By Kay Braddock
Prairie County residents filled the courthouse meeting room last week to discuss county road issues. Initial discussions led with the county’s current road easement program and updated cattle guard maintenance policy.
“This is not a county issue,” Prairie County commissioner Todd Devlin said to the gathering about the county’s reasoning for obtaining easements on roads. Devlin explained the county’s decision to begin obtaining easements was precipitated by a South Eastern Montana Stockgrowers Association meeting, where attendees were encouraged to ensure legal access to private lands existed. “The whole idea behind easements is to protect private property rights. That’s the bottom line.”
Establishing county easements on roads gives title insurance companies legal access to collateral, Devlin said and allows lending institutions to complete buy-sell agreements.
The county has recently agreed to maintain cattle guards on county roads at no cost to landowners.
Questions raised from residents included the difference between county roads and gas tax roads, why the county wasn’t taking on the resolution process to obtain road easements and why the county paid the state for easements on roads running through state lands.
Gas tax roads are roads open to the public and can be traveled with a two-wheel-drive vehicle, weather permitting, Devlin said, pointing out the county receives about $30-per mile each year for the roads.
County road supervisor Mark Trask said the formula for money received by the county is based on the area of land within the county, miles of road and population of the county. The formula, Trask said, was more beneficial to western Montana than eastern Montana.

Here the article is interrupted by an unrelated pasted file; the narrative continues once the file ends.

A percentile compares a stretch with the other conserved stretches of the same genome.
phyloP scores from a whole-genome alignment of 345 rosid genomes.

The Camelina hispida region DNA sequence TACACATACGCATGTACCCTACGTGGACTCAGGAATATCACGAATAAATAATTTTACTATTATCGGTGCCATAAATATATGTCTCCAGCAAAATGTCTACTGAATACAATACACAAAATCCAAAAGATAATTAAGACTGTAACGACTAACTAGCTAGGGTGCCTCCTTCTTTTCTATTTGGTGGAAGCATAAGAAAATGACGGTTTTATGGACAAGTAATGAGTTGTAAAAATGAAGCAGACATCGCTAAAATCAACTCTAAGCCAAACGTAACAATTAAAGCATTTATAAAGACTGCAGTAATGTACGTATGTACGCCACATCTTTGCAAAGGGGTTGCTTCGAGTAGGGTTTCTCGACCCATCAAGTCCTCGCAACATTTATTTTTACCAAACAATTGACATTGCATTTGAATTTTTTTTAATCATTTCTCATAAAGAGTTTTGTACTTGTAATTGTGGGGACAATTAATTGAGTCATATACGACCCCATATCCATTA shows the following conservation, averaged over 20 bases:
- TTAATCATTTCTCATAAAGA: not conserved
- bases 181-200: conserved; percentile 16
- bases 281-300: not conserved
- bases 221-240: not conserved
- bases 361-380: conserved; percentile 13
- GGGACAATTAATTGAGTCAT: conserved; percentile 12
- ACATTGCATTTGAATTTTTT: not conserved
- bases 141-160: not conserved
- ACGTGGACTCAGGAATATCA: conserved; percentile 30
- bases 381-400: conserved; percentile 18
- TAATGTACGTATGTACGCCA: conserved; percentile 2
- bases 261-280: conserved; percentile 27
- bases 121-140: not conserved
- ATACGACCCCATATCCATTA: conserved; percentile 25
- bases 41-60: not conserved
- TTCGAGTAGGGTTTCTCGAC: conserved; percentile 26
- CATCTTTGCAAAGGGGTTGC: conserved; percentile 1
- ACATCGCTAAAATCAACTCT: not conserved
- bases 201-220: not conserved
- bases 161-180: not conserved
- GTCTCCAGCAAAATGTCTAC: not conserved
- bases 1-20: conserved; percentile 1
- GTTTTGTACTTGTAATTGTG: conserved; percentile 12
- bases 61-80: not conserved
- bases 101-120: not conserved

“We get a little less money every year as the populations are changing,” Trask said.
Why “reinvent the wheel?” Elner Eaton asked. He noted Dawson County simply listed roads in newspaper publications and then declared those same roads as county roads.
“It’s never been tested in court,” Devlin responded of the described resolution process.
Gary Pfiefle, who has been heading up the county’s easement program explained further saying counties who have gone through the resolution process are now going back and obtaining easements on those same roads to ensure their legality.
“We people that pay the taxes are just supposed to give easements,” asked Sue Tibbetts, noting the county paid for easements on roads running through state lands.
Devlin acknowledged the county has paid about $18,000 to the state for those easements, but said the county had little choice. According to the Montana Constitution, the state is required to receive the maximum amount of revenue on state lands, including easements on roads running through them.
County commissioners agreed to check with the county attorney if the new cattle guard policy could be tied in with road easements.
A lengthy discussion on road conditions throughout the county followed, with the majority of the questions posed to Trask. Several residents expressed concerns for the traveling public’s safety due to the conditions of roads.
Published Nov. 25, 2009